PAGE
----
I wrote this prompt for the Red Writing Hood. The prompt: Write a piece – 600 word limit – about finding a forgotten item of clothing in the back of a drawer or closet. Let us know how the item was found, what it is, and why it’s so meaningful to you or your character.

Warmth

The sound is what I remember most.

The wind. It sounded like screaming. An angry woman screaming.

Or maybe it was crying. Sad, hopeless crying. The kind of crying that you hear somebody cry when they find out that their spouse or child has died. The kind of primal crying that you can’t stop or control. You taste it and feel the angst; the loss…and yet you can’t make it stop.

That sound scared me more than the situation we were in. Because I could stop hearing the helpless voices in my head, but I couldn’t stop hearing that screaming/crying. The fear was a feeling that wouldn’t go away. The voices would hush, but the fear sat right in my lap.

I couldn’t relax. Couldn’t concentrate. The phone wasn’t working and nobody knew that I hadn’t made it back to my house from my mother’s house. She died a month ago, and I came to check on things. The storm? Came out of nowhere.

The cold was totally indescribable. After waiting for hours for it to stop, it just kept coming. It seeped into everything. Everything. I had on layers upon layers of clothing, and the baby laid shivering on my chest, skin to skin. We couldn’t get warm. The baby was whimpering. I think that he somehow understood how afraid I was and was trying to avoid causing me anymore stress. And as the minutes ticked by and my tension turned into comfort, he slowly dosed off. But I couldn’t stop the cold.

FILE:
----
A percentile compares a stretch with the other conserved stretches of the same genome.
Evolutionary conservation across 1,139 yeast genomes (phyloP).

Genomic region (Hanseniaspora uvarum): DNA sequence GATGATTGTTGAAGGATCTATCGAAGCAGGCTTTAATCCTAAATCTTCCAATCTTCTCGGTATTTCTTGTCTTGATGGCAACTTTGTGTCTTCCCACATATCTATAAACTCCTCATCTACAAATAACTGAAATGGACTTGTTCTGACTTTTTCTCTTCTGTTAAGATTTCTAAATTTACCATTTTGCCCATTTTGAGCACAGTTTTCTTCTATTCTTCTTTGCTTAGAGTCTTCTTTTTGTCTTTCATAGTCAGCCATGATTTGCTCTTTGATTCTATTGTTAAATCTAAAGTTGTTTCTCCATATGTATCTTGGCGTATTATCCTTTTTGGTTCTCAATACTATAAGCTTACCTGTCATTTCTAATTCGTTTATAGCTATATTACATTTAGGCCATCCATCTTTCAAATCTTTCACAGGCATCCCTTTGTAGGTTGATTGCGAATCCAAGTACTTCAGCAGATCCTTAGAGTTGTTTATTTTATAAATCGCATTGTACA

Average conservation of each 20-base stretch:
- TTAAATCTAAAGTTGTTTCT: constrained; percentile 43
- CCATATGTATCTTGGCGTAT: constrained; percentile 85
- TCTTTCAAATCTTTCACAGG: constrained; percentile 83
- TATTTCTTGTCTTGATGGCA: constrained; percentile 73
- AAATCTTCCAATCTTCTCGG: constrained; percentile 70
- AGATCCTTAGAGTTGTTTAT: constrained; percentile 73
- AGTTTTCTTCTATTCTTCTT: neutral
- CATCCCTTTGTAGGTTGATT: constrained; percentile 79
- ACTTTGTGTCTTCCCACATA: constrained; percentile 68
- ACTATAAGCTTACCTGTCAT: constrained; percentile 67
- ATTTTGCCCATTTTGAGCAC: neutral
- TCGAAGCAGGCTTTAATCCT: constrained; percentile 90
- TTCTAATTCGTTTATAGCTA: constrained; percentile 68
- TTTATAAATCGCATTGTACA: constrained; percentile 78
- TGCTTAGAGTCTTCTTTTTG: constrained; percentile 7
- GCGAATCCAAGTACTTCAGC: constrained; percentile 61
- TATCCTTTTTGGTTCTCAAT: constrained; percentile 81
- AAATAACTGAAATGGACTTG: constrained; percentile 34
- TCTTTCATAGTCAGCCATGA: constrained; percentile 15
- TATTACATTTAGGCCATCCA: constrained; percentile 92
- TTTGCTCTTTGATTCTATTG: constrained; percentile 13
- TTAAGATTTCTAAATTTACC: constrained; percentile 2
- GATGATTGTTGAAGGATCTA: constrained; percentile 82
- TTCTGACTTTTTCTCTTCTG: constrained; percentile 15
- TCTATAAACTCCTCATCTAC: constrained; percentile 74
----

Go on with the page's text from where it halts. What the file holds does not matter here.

Just one drink, I thought to myself. Just one drink to ward off the cold. I won’t be so afraid if I can just get some warmth.

The sweet, dry taste of wine warmed my tongue, my cheeks, my throat…down to my empty stomach. I instantly felt warmer, more in control. More able to handle the screaming. The baby slept on.

One more. It will calm my nerves and help me think more clearly. I won’t be as afraid.

But one more turned into two, three more. The bottle was gone.

I have to stop…try to figure out what to do.

But the warmth of the wine was smooth, relaxing. Comforting. It helped deaden the screaming – turned it into nothing more than a loud, irritating whisper.

There was no heat. No light. No food. No communication with the outside world. The baby had his formula, I had my wine. Bottles of it. We were okay. For now. Except the fear, gnawing at my brain.

The baby was stirring. Was it already time for him to eat? I’m so tired now. The fear and unknowing was wearing me down. Another glass of warmth would calm my nerves.

I’ll just finish this second bottle and then try to sleep. Things are always more clear in the morning.

The baby was crying, and trying to get out of the inside of my sweatshirt. I knew he was hungry, tired, needed to be changed. But the screaming of the wind wouldn’t stop; it was daring me to step outside and have a look into the darkness. I was hot and needed to get some air.

I hear my name in the night. The taunting howl. I want to look – to see what is calling me. I am stronger than the wind.

But the baby won’t stop crying. I push him into my breasts. I want him to be quiet so I can hear the taunt.

The baby won’t stop. The wind keeps calling me. I step outside. I’m not cold anymore.

And so it goes…

I wrote this prompt for Red Writing Hood in response to the prompt: “You are trapped (alone or with others) in a single location during the fury and/or aftermath of a blizzard of historic proportions.” And I wanna know…why is my fiction always so dark?